David Kay’s “No-WMD-after-all” findings made a lot of news, as they should have. But his rap on the intelligence services–claiming that they provided bad information to the WH–is more Republican spin control. In fact, the evidence is overwhelming, as readers of this blog may remember, that the CIA, DIA, and even the State Dept repeatedly warned the Bush Admin that there was NO evidence of the WMD charges they were making. The Center for American Progress lays it out:
Intel Warnings IgnoredFormer weapons inspector David Kay will testify before the Senate today, facing questions about his admission that most likely there were never WMD in Iraq before the Iraq invasion. Kay has spent the last three days pummeling the intelligence community, instead of the Bush Administration, saying the intelligence agencies “owe President Bush an apology.” But Kay’s comments and the White House’s efforts to pass the buck face a challenge from President Bush himself, who “refused to blame faulty intelligence for overstating the threat.” Instead, Bush “evaded questions” and joined Secretary of State Colin Powell and Vice President Cheney as the three top Administration officials to publicly back away from their previous WMD claims. Here are the highlights of the intelligence community’s warnings to the White House (for more, see the complete list):
CIA WARNINGS IGNORED: On February 6, 2002, the CIA told the White House there was “no evidence that Iraq has engaged in terrorist operations against the United States in nearly a decade, and the agency is also convinced that President Saddam Hussein has not provided chemical or biological weapons to Al Qaeda or related terrorist groups.” In October of 2002, the CIA also “sent two memos to the White House voicing strong doubts about a claim President Bush made three months later in the State of the Union address that Iraq was trying to buy nuclear materials in Africa.” And in February of 2003, the CIA again warned the White House, “We do not have any direct evidence that Iraq has used the period since Desert Fox to reconstitute its Weapons of Mass Destruction programs.”
DIA WARNINGS IGNORED: In September, 2002, the Defense Intelligence Agency told the White House that there is “no reliable information on whether Iraq is producing and stockpiling chemical weapons.” The report also said, “A substantial amount of Iraq’s chemical warfare agents, precursors, munitions, and production equipment were destroyed between 1991 and 1998 as a result of Operation Desert Storm and UN actions.”
DOE WARNINGS IGNORED: In September, 2002, the Energy Department’s technical experts warned the White House that the aluminum tubes Iraq was seeking –the central basis for the conclusion that Iraq was reconstituting its nuclear weapons program – were ill-suited to build centrifuges for enriching uranium. In fact, Secretary Powell even admitted before the U.N. that there was controversy over the tubes.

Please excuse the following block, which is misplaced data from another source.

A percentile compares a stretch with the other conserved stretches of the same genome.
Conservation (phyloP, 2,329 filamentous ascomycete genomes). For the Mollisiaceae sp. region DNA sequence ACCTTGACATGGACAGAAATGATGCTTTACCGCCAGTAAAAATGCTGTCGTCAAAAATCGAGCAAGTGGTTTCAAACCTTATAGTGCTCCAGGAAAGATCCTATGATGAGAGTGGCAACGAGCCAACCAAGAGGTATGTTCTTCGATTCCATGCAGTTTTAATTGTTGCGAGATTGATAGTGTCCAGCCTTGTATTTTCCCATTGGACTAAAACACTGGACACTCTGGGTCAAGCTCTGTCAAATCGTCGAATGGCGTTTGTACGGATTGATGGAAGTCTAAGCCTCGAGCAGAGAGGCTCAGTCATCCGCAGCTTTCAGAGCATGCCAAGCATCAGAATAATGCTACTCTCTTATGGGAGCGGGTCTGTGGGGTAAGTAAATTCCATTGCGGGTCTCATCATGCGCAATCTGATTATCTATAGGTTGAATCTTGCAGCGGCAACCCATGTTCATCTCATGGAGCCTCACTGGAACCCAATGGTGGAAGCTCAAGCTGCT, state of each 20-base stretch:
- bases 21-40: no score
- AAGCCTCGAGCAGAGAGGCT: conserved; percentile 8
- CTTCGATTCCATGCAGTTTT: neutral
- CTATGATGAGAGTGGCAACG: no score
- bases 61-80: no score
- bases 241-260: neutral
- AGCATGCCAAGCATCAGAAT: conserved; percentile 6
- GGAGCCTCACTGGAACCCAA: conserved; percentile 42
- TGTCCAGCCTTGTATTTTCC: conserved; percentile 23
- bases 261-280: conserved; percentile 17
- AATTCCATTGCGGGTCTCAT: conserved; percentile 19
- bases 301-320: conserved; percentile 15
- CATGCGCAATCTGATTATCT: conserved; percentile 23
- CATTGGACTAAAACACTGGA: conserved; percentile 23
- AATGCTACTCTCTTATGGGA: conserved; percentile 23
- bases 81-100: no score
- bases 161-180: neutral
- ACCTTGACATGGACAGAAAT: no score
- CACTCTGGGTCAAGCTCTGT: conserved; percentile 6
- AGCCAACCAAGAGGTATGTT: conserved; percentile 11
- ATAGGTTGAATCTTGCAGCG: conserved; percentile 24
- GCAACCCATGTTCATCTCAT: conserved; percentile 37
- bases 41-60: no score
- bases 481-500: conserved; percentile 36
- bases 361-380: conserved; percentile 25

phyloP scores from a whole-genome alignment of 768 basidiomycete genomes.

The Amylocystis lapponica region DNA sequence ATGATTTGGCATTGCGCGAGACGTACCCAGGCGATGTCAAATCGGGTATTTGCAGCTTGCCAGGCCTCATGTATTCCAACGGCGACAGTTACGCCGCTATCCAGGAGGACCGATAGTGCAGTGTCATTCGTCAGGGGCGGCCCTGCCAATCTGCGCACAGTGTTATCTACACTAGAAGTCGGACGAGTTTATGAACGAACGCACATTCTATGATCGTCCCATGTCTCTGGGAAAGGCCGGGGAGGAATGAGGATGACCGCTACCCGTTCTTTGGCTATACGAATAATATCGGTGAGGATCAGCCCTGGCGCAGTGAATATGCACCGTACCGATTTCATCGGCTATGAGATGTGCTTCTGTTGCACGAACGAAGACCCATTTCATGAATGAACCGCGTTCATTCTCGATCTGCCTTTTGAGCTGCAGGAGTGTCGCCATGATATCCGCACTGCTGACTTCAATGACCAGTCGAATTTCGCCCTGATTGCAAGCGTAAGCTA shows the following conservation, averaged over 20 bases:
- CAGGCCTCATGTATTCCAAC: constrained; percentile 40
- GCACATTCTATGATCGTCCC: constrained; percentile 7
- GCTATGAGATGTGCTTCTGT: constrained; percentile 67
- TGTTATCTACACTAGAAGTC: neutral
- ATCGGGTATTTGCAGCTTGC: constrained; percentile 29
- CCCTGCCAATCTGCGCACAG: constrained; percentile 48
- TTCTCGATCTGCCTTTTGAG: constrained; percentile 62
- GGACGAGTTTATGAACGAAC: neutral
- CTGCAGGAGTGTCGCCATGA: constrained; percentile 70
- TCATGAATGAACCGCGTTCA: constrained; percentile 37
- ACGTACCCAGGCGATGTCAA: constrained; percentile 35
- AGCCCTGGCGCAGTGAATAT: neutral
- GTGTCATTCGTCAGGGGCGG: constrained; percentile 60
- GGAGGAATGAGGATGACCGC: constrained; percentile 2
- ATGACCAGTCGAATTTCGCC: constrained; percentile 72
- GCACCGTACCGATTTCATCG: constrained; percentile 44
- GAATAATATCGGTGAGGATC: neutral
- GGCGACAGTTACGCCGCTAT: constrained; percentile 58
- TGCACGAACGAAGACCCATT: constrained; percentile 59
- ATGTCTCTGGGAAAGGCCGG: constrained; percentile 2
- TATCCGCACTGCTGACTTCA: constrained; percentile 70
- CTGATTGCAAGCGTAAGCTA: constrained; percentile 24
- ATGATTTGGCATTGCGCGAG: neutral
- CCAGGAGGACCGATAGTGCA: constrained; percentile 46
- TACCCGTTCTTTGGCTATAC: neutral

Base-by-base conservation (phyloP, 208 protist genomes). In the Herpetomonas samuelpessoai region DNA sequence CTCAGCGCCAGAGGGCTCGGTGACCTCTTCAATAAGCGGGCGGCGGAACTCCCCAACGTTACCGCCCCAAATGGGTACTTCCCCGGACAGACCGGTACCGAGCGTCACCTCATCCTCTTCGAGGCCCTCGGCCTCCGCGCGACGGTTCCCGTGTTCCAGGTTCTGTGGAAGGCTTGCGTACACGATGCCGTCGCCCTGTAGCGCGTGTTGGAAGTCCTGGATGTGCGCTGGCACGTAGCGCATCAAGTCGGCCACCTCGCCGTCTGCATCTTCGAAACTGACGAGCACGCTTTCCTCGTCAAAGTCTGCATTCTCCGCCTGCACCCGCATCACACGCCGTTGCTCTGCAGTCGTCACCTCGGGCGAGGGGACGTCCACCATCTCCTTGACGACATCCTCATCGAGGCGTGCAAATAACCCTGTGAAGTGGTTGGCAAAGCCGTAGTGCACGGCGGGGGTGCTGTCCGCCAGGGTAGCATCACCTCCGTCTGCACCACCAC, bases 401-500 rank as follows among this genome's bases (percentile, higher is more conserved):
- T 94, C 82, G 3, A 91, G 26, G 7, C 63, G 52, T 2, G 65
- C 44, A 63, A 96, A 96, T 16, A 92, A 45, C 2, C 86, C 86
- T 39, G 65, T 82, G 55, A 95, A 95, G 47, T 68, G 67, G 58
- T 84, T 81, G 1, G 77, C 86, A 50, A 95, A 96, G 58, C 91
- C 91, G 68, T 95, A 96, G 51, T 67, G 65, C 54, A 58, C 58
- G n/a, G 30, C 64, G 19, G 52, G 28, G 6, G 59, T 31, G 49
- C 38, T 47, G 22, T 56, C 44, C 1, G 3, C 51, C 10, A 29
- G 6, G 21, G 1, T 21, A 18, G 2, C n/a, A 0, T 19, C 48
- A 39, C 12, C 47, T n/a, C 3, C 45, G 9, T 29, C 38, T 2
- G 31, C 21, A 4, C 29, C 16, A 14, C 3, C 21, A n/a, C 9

STATE DEPT. INTELLIGENCE WARNINGS IGNORED: In October, 2002, the State Department’s Intelligence and Research Department (INR) told the White House that its WMD conclusions were inaccurate. Its report said, “the activities we have detected do not … add up to a compelling case that Iraq is currently pursuing what INR would consider to be an integrated and comprehensive approach to acquiring nuclear weapons.” The Financial Times on 7/30/03 noted that this warning was specifically reiterated to Secretary Powell during the preparations of his U.N. speech, but again was ignored.
AIR FORCE INTELLIGENCE WARNINGS IGNORED: While President Bush said Iraq had Unmanned Aerial Vehicles (UAVs) that could spray biological weapons on American soil, the WP reported on 9/26/03 that “the government organization most knowledgeable about UAV programs – the Air Force’s National Air and Space Intelligence Center – had sharply disputed that notion” to the White House, but was ignored.
U.N./IAEA WARNINGS IGNORED: CNN reported on 2/14/03 that weapons inspectors told the White House “they had not found any weapons of mass destruction.” On 2/15/03, the WP reported that the International Atomic Energy Agency warned the White House, “We have to date found no evidence of ongoing prohibited nuclear or nuclear-related activities in Iraq.”
Nope. Seems clear enough to me.
(From Tom Tomorrow)